Finding our feet
1960s, 70s and 80s
In 1961, the United Kingdom announced its intention to enter the European Economic Community, prompting New Zealand to diversify its export markets. The mid-1960s saw a cluster of new posts opening in Europe, with new missions in Belgium, Greece, Germany and Italy. A post was also opened in South Vietnam due to the ongoing conflict there, although this did not last beyond the end of the Vietnam War.
When Samoa obtained its independence from New Zealand in 1962, it became the first Pacific Island state to host a New Zealand diplomatic post. A post was established in the Cook Islands in 1965 after it obtained self-government from New Zealand, becoming New Zealand's second mission in the South Pacific.
New Zealand posts around the world rely on local people for their skills and advice. Nana Anae, the longest-serving staff member at the New Zealand High Commission in Samoa, is one example of hundreds around the world who have worked for New Zealand. Nana spent 26 years at the High Commission before leaving in 2017. She entered as a receptionist, and moved into a Consular/Passport Officer role before taking up the position as Senior Consular/Citizenship Adviser in 1997, a role she held until her departure.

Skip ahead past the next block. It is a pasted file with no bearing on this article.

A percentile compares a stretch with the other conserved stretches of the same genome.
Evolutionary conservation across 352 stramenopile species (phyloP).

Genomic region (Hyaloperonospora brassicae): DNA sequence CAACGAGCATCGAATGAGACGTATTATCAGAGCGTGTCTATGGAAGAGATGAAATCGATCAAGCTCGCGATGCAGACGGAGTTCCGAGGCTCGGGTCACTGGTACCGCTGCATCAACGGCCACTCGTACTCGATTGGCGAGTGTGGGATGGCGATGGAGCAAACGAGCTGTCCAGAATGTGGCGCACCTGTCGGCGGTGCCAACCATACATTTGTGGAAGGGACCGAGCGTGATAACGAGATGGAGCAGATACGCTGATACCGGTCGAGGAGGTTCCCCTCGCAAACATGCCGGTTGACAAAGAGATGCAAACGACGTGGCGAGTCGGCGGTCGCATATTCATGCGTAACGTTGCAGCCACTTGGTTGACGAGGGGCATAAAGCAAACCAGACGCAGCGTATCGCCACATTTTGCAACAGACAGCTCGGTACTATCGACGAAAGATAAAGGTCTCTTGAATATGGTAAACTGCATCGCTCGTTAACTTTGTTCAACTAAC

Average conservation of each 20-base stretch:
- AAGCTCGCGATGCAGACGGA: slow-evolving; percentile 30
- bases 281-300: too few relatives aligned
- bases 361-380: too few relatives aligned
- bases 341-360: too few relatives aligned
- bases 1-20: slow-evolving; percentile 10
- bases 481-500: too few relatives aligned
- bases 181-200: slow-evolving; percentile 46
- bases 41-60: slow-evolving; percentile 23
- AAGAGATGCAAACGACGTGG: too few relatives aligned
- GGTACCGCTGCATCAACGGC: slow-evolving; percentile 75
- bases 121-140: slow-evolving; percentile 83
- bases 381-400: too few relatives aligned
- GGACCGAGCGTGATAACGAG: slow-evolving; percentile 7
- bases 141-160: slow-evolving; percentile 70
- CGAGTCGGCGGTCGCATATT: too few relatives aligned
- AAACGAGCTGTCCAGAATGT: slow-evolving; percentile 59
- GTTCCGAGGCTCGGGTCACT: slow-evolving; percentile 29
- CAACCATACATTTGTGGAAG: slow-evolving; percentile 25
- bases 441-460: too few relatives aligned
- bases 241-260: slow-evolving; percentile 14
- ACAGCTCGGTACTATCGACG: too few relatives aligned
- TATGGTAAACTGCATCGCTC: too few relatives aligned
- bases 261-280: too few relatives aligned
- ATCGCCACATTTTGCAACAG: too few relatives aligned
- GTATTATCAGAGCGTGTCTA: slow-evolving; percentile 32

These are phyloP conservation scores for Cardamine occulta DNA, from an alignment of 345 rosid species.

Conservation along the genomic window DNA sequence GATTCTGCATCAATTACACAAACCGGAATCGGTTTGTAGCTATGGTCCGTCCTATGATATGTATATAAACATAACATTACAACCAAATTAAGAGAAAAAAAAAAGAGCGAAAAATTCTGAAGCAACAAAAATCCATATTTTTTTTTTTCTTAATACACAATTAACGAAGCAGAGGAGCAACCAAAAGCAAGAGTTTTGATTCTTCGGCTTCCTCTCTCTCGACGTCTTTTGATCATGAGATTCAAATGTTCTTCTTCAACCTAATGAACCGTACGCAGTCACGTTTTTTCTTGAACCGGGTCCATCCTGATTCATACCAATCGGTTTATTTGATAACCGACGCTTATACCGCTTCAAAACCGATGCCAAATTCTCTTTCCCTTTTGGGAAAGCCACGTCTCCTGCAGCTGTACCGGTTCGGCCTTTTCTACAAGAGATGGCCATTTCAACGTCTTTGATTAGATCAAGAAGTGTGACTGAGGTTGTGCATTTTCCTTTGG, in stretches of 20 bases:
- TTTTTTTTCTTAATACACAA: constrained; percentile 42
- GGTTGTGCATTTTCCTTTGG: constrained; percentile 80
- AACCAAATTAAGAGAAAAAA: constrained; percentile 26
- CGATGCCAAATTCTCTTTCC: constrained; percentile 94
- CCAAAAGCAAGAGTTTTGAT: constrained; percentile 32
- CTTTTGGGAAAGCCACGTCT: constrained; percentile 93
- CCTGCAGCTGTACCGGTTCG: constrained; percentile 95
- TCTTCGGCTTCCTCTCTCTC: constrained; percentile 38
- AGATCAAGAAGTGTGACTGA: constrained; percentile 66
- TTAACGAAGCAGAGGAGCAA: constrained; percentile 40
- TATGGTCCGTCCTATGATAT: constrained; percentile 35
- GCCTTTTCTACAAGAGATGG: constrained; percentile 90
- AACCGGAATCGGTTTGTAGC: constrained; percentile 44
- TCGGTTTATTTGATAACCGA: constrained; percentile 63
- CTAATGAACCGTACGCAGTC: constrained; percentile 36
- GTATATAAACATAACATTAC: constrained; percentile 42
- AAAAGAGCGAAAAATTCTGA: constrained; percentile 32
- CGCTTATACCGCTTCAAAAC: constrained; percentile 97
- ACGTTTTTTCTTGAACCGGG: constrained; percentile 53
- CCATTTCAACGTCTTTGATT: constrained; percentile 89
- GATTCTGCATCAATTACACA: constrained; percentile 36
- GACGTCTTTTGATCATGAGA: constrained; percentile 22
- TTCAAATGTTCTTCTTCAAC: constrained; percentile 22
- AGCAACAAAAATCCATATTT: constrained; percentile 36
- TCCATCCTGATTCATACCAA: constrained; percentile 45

Nana Anae served at the New Zealand High Commission in Apia from 1991-2017.
Credit: Nana Anae
The 1970s and 1980s were a time of continued expansion for MFAT. In 1973, the Labour government of Norman Kirk reopened its embassy in the Soviet Union and opened an embassy in the People's Republic of China. However, it was in the Pacific where New Zealand's representation rapidly expanded as several countries gained independence, including Fiji, Papua New Guinea, the Solomon Islands, Kiribati, Niue, Tonga and Vanuatu. Frequently, New Zealand was the first country to establish a mission in these states. To continue diversifying its markets, New Zealand also expanded into the Middle East, Latin America, and elsewhere in Asia.
New Delhi CLOSED
New Zealand opened an embassy in Santiago, Chile in 1972 as part of its economic strategy to diversify markets for New Zealand exports. The government could hardly have chosen a worse moment for its first venture in Latin America with the September 1973 military coup led by General Pinochet. Piera McArthur, wife of Ambassador John G. McArthur, recalls the situation in Chile during the coup. New Zealand’s Ambassador to Chile (2015-2018), Jacqui Caine, describes New Zealand’s current relationship with Chile.
Piera and John G. McArthur, New Zealand Ambassador to Chile (1973-1975), Santiago, 1973.
Credit: Piera McArthur
Our place in the world
1990s, 2000s and 2010s